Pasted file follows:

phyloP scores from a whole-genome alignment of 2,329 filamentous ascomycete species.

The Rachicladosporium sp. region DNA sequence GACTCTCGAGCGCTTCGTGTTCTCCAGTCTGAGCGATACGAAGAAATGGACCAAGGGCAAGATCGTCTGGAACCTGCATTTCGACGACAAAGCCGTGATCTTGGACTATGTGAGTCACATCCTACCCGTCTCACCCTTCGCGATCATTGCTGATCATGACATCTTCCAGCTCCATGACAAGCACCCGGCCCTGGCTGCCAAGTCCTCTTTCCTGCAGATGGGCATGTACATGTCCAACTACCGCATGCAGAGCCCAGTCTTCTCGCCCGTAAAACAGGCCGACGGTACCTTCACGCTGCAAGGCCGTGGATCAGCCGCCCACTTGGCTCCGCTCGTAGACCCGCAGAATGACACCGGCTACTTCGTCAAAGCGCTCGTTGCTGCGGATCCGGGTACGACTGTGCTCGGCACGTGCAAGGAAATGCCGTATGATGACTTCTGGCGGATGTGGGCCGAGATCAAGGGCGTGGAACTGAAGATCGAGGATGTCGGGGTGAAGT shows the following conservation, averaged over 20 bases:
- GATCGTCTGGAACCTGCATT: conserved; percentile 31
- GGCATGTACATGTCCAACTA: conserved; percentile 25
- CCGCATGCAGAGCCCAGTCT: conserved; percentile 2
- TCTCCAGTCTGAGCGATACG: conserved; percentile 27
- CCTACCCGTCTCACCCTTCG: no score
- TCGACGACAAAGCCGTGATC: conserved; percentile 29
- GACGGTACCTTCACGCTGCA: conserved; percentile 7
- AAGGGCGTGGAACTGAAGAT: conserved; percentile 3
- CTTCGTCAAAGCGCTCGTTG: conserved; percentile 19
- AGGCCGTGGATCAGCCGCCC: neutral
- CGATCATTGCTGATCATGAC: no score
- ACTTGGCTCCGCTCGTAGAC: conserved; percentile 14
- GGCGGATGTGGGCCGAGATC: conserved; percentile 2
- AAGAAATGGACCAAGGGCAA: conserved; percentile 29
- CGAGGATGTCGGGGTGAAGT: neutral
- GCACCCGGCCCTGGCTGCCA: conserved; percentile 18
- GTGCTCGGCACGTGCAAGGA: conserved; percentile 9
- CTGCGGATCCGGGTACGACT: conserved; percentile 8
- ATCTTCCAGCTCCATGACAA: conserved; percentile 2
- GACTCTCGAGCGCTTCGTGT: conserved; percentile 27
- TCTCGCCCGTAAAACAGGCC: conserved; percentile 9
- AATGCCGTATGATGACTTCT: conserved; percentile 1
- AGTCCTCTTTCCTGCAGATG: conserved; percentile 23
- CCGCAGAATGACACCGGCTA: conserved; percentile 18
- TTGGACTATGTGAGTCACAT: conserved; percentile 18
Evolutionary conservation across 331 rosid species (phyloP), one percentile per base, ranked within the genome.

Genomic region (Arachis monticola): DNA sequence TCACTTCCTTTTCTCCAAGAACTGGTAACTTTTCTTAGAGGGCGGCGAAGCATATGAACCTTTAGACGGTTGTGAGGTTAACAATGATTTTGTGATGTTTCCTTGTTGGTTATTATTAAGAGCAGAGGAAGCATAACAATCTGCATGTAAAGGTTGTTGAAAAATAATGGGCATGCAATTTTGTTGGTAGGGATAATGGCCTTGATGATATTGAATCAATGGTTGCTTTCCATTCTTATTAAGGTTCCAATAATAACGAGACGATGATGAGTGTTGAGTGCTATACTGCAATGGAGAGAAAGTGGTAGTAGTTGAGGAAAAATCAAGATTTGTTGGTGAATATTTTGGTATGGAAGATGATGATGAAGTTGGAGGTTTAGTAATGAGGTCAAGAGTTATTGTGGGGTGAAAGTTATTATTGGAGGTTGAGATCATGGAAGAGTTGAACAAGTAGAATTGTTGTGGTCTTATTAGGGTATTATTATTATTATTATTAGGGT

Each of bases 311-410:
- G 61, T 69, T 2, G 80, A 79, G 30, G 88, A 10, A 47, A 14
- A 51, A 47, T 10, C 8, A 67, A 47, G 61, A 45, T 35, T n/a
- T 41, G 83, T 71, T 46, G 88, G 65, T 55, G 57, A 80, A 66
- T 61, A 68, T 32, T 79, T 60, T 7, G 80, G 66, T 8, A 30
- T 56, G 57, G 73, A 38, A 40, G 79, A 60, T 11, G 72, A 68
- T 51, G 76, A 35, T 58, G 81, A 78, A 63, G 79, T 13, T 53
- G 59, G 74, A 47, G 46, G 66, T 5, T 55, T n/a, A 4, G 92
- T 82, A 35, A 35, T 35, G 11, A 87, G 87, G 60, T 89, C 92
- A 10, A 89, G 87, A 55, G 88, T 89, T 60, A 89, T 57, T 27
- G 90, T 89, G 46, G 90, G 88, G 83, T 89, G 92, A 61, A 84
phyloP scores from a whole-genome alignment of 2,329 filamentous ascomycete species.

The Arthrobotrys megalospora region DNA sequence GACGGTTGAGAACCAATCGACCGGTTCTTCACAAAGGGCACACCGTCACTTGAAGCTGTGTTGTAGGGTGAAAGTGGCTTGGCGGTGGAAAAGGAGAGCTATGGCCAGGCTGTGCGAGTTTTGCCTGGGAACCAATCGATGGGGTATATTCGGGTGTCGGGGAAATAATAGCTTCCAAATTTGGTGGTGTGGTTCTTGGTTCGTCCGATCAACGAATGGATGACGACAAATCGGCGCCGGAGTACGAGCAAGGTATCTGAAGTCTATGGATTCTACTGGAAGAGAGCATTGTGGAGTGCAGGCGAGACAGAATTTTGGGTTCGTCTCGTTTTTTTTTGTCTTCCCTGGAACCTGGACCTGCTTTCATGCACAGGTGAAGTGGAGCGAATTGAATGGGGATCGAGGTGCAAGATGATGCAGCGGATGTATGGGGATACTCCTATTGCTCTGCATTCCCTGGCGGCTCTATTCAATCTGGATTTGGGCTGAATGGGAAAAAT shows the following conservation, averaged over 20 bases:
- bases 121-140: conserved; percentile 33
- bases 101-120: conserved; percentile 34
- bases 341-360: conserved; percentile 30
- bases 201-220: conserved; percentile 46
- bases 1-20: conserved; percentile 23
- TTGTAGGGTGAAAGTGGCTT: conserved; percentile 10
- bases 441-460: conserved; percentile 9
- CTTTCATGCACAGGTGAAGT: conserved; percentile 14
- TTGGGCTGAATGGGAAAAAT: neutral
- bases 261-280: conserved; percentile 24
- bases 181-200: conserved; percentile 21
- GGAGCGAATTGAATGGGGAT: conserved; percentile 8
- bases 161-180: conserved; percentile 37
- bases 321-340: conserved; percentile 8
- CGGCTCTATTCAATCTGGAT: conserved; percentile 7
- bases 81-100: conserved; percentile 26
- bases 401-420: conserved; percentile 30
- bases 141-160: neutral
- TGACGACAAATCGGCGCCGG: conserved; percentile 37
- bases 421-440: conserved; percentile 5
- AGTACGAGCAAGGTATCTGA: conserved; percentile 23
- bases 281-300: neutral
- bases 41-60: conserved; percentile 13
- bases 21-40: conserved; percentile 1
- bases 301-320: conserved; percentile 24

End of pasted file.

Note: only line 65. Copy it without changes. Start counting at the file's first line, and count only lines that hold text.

- bases 41-60: conserved; percentile 13